Upcoming Article in LOGIA Tells the Truth about “Contemporary Worship”

By Martin R. Noland

I am privileged to work as one of a number of editors at “LOGIA:  A Journal of Lutheran Theology.”  As an editor, I see final proofs of the issues before they go to print and our subscribers.  Today I received the final proof of Volume 20, #1, Epiphany 2011, on the topic of “Lutheranism in Europe” with a beautiful stained glass cover.

What the readers of “Brothers of John the Steadfast” will be most interested in, I think, is the article by Pastor Robert Mayes titled “Controversial Church Music:  Then and Now.”  I don’t think Pastor Mayes’ article will generate controversy, but it will settle a lot of uninformed arguments.

Mayes has done a superb job in examining the history of the change of worship music “styles” in the Lutheran church in the seventeenth and early eighteenth century.  And he has done the historical work with an eye to our contemporary problems.  Anyone who has an interest in the issue of “contemporary worship” needs to read this article, whether they are pro or con “contemporary worship.”

How can you get a copy of this article?  If you are in commuting distance to a Lutheran seminary or university library, you can wait until it appears on the journal shelves there.  I have noticed that LOGIA issues are often “on reserve,” so you may have to ask at the desk.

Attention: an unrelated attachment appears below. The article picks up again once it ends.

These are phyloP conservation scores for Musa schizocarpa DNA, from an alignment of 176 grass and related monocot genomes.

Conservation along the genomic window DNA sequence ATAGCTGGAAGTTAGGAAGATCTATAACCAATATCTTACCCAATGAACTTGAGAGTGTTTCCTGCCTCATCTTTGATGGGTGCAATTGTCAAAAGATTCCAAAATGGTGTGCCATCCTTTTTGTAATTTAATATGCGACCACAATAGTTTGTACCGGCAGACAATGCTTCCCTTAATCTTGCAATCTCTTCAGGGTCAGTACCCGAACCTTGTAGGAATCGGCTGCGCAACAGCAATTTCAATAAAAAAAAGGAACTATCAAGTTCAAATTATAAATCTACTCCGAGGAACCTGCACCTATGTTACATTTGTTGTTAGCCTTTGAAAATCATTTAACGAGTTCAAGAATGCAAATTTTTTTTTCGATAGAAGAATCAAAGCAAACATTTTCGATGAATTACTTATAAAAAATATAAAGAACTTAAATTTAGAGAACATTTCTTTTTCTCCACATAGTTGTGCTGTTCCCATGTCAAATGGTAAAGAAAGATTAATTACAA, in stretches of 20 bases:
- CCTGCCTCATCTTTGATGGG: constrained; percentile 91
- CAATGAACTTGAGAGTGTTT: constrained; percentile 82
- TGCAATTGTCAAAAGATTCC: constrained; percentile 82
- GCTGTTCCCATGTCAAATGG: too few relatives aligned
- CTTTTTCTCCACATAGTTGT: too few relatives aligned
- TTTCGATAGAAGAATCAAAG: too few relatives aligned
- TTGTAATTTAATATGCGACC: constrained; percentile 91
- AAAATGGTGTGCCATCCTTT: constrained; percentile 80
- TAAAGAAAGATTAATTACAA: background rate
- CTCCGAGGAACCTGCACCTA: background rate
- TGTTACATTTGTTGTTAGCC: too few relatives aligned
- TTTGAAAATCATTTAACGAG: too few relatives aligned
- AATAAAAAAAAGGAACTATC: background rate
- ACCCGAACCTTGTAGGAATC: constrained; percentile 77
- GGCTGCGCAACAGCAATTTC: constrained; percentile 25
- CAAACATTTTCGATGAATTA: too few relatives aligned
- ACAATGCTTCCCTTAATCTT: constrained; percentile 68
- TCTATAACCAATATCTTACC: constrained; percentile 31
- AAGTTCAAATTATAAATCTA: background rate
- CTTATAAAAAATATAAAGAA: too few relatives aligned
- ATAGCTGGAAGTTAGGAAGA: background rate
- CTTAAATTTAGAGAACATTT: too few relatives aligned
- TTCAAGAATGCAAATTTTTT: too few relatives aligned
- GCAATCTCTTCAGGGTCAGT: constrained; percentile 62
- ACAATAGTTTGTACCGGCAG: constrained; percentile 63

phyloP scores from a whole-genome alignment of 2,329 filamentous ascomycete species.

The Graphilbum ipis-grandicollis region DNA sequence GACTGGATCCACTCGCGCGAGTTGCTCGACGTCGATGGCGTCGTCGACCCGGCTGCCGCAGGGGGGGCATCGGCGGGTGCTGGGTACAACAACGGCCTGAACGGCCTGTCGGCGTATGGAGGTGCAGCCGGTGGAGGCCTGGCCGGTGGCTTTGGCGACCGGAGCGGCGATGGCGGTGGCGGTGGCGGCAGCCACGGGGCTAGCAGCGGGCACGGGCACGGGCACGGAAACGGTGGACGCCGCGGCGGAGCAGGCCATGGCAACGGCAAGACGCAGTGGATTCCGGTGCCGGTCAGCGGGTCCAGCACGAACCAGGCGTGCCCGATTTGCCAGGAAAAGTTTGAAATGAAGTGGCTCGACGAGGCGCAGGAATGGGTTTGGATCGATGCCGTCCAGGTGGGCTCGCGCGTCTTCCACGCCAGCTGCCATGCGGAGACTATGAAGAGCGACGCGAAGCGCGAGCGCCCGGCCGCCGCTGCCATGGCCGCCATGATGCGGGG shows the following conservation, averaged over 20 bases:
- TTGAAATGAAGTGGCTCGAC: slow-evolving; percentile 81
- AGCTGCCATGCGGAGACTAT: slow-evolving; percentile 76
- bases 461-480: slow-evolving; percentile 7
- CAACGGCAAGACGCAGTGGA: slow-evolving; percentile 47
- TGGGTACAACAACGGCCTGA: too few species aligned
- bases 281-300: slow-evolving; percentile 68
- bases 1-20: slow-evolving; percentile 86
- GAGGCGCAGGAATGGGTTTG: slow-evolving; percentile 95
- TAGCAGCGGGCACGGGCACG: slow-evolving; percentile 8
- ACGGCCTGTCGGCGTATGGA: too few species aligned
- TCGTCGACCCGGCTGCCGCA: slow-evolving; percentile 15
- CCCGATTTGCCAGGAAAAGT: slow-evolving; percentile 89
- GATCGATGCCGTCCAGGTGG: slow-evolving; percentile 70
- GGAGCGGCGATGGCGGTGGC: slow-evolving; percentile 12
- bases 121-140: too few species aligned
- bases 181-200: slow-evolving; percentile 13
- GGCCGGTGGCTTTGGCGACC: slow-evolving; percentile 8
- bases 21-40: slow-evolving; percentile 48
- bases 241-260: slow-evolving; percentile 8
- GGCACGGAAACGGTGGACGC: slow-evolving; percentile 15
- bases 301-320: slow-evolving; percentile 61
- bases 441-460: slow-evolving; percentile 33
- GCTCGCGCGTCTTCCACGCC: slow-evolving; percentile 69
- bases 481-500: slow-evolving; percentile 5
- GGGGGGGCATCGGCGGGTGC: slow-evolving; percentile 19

If you don’t have ready access to a Lutheran library, and are not a subscriber, maybe now is the time to consider your own subscription.  Here is the link to subscribe in print or online.

Prices currently are $30 a year for print issue; $56 for two years for print issue; $25 a year for seminarians for print issue; $20 a year for online issue (PDF).

If you miss the issue you want, you can purchase back issues online here.

For those who have not heard of LOGIA, a bargain is the first ten years of LOGIA on CD in PDF format, available here at current price of $25.

I would like to publicly thank the Rev. Daniel Preus and the Board of Directors of the Luther Academy for their service to the church in their continued publication and support of LOGIA, now nearing twenty years.  I also want to publicly thank my fellow editors and staff for their faithful labors in supporting good Lutheran theology in LOGIA.

If you don’t subscribe to LOGIA, you don’t know what you are missing!

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